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2019: Building Early Warning Systems Against Electoral Violence – Moshood Isah

It is that time again when political parties, politicians and their supporters use every tool possible to canvass for votes while most times demonizing opponents. As political campaigns officially commence in full-pledge, recent history has shown that politicians have made use mainly hate speech, demonizing propaganda and sometimes physical attack in a bid to intimidate opponents.

Previous elections, specifically the 2011 Presidential elections came with a lot of early warning signals of violence which eventually degenerated into post-election violence. Even though the 2015 presidential elections were relatively peaceful around the country, the rifeness of social media tools especially Facebook, Instagram and Twitter ignited the online hub.

At this juncture, it has become pertinent for election stakeholders especially security agencies to build an early system to track violence indicators ahead of the 2019 general elections. Desperate politicians and government officials in recent times have utilized various stratagem to frustrate or attack perceived opponents thereby undermining the process.

Nigerians have witnessed militarization of elections especially during off-circle elections in Ondo, Anambra and Ekiti where soldiers allegedly intimidated both citizens and perceived political enemies. Although this may be in a bid to curb undue immigration and undue movement of people from one location to another during election, which itself is an indication of violence that should be checkmated. People trooping into communities few days to elections usually raises apprehension amongst residents as previous experience has shown that strangers could be imported into communities to disrupt the electoral process on election day.

Hate speech is gradually becoming a norm in Nigeria’s electoral campaign as politicians have cultivated the habit of demonizing opponents or encouraging their supporters to defame others’ character. This has persistently resulted to social media warfare which ends up leading to verbal and physical attacks that has in recent times degenerated into destruction of billboards and posters. As a matter of fact, a major Presidential candidate in 2015 was reportedly attacked by unknown overzealous followers. Imagine what a response by Presidential security aides would have been when former President Goodluck Jonathan was reportedly attacked by some overzealous political supporters during his campaign in Bauchi.

While it is pertinent for Nigerian Police and Security agencies to remain on the alert, it is vital to say that violence can equally erupt before elections due to lack of information on the electoral process itself. Thus, the Independent National Electoral Commission (INEC) has a major responsibility of providing adequate information especially regarding collection of Permanent Voters Card, display of Voters Register and delimitation of Polling Units and Voting Points, election day process as observation report by YIAGA AFRICA shows poor awareness of Display of preliminary register of voters.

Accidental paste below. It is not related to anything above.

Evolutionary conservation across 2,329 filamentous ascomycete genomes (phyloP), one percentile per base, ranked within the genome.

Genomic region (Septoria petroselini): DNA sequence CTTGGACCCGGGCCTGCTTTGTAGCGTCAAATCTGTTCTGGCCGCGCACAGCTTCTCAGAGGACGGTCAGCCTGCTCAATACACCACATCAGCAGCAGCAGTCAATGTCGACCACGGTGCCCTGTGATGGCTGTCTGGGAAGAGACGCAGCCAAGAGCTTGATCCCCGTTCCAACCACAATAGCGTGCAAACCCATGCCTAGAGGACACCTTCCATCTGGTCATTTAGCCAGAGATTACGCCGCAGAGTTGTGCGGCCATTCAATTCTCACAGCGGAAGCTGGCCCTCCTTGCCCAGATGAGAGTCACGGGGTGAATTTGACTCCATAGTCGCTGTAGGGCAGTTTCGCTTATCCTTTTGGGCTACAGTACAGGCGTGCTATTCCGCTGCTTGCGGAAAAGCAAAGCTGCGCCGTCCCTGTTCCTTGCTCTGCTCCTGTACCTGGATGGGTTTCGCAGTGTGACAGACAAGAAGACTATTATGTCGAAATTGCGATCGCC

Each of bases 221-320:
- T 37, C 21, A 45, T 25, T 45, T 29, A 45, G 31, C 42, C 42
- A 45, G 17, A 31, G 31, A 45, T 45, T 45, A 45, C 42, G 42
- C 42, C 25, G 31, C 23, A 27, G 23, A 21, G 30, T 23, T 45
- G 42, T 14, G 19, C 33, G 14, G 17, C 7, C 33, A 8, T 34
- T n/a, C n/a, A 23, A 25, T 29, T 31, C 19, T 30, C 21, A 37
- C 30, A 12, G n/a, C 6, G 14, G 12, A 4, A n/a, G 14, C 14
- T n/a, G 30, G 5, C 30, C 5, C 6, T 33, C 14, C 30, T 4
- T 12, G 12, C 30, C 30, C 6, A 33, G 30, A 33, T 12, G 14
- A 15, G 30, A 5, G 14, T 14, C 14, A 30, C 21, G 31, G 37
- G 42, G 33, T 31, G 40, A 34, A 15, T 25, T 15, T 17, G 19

For example, the ban on the use of phones at voting cubicle caused a controversy at the Osun Governorship Elections. As a matter of fact, some security agencies and by extension the voters were not elucidated on the applicability of the decision by INEC as it was believed that the use of phones was banned completely at polling unit rather than just voting cubicle. This scenario can easily lead to violence on election day.

Also, Voter inducement is another menace that can trigger violence before elections or on election day. Nigerians are not oblivious to the incidents where political party meeting or engagement ends up in fisticuffs due to disagreement on the sharing formula of financial inducement received from politicians. This can no doubt impact on the sanity of the election environment.

As Nigerians count down to the all-important 2019 General Elections, it is hoped and believed that the era of destruction of campaign posters and billboards is over even though this ugly scene was experienced in the recent off-circle elections in Ekiti and Osun. This is another easy way of heating up the pre-election environment thus politicians have a role of curbing its supporters against destruction of opposition campaign and publicity materials. Similarly, attack on campaign trails has been rampant in previous elections is no doubt another indicator of violence especially during campaign periods like this. Thus, it becomes necessary for security agencies to provide adequate protection for political parties during campaign trails to avert unnecessary hijacks.

At this point it becomes important to mention that the responsibility of having a peaceful pre-election environment doesn’t lie solely on the shoulders of INEC and security agencies alone. Political parties, Non-Governmental organizations and by extension the Nigerian citizens have crucial roles to play. In this vein, it is a cheering news to see that the leading election observation group, YIAGA AFRICA through its Watching The Vote Project has deployed 822 observers across all 774 Local Government Areas to observe the 2019 Pre-election environment with the aim of building early warning signals against any ills that may impact on the elections.  It is advisable that state and non-state actors key into this to provide adequate information to election stakeholders to enhance a peaceful and credible poll come February and March 2019.

Moshood Isah is the Media Officer of YIAGA AFRICA

He tweets @Moshoodpm

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